This is a useless point when it comes to really rare records: the likelihood that a non-record collector would own a rare R&B 45 or privately pressed punk/psych LP is rather unlikely.
How many are available for sale at any given moment. That is, if a record is valued at $300, and you go running around from store to store, from record show to record shows, offering $500 for a copy and no one has it, what is it worth to you at that moment?
The advertisements on eBay have been a great revealer of just how common records are—records that appear in price guides for $4-12 may not sell on eBay for 99 cents minimum bid! Records in price guides listed at $750 may sell for $2,000 every time they pop up in NM—which is perhaps once a year.
Capitol 2047, MEET THE BEATLES, sold almost 5,000,000 copies in the US in its first two years in print 1964-1965. Given the market, the majority of those copies were probably mono, meaning as many as 3,000,000 copies of T-2047 were sold in those two years and it kept on selling. Meaning it may be the most common mono album in the world! Nonetheless, finding a copy in VG and one in NM can mean the difference between a record worth $10-20 and one worth $100-200. Because the condition is the major factor, not the rarity.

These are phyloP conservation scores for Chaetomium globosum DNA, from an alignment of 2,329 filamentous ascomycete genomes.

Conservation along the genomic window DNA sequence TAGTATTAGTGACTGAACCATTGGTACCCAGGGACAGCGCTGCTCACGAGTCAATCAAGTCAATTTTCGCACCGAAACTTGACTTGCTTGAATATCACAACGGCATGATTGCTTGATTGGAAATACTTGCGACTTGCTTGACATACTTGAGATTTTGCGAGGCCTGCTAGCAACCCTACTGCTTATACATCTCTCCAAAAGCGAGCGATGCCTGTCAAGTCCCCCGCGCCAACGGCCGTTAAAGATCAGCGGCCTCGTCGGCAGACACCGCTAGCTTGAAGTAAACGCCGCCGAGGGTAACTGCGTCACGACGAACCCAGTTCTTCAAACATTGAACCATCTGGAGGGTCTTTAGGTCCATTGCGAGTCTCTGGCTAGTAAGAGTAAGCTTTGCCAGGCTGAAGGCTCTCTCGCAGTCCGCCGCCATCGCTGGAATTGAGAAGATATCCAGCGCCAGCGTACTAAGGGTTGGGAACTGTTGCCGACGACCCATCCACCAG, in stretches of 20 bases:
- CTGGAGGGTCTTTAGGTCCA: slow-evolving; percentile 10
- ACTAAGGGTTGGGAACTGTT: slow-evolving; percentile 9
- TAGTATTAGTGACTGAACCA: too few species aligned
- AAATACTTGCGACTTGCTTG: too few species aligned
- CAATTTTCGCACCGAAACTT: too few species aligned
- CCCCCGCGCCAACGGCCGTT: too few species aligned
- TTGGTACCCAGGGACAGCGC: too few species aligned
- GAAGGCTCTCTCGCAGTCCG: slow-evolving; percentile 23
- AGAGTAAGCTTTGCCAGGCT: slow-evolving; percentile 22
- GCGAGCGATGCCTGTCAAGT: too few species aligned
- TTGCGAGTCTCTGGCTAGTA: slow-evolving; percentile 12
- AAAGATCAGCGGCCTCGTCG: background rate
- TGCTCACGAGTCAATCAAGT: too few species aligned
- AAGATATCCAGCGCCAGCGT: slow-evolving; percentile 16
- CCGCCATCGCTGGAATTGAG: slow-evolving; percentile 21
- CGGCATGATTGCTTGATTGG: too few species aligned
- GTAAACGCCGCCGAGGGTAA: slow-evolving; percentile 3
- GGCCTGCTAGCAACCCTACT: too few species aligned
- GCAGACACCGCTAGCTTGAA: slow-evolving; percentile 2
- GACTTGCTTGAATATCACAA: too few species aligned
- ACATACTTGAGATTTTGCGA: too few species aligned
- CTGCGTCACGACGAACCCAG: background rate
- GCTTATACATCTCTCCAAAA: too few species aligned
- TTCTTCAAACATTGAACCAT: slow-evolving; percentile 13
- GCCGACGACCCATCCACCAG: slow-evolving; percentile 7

Condition! condition!! condition!!!
The mantra in the real estate business if Location! Location! Location! Then the mantra in the fields of collectables should be Condition! Condition! Condition! After the demand and the supply are accounted for, the assigned value of a collectable or its asking price is usually determined by its condition.
Condition—and to a lesser extent, age—are secondary in defining collectability. Although, in some few fields condition has a different meaning: for instance, in collecting rare blues records from the pre-WWII era, finding any copy in anything approaching collectable condition (and here I mean VG or better) can be impossible.
Most of these records were purchased by poor black music lovers, handled poorly, and played on old, beat-up record players, often with needles well past the point where they were sharp and not doing damage to the record on each play.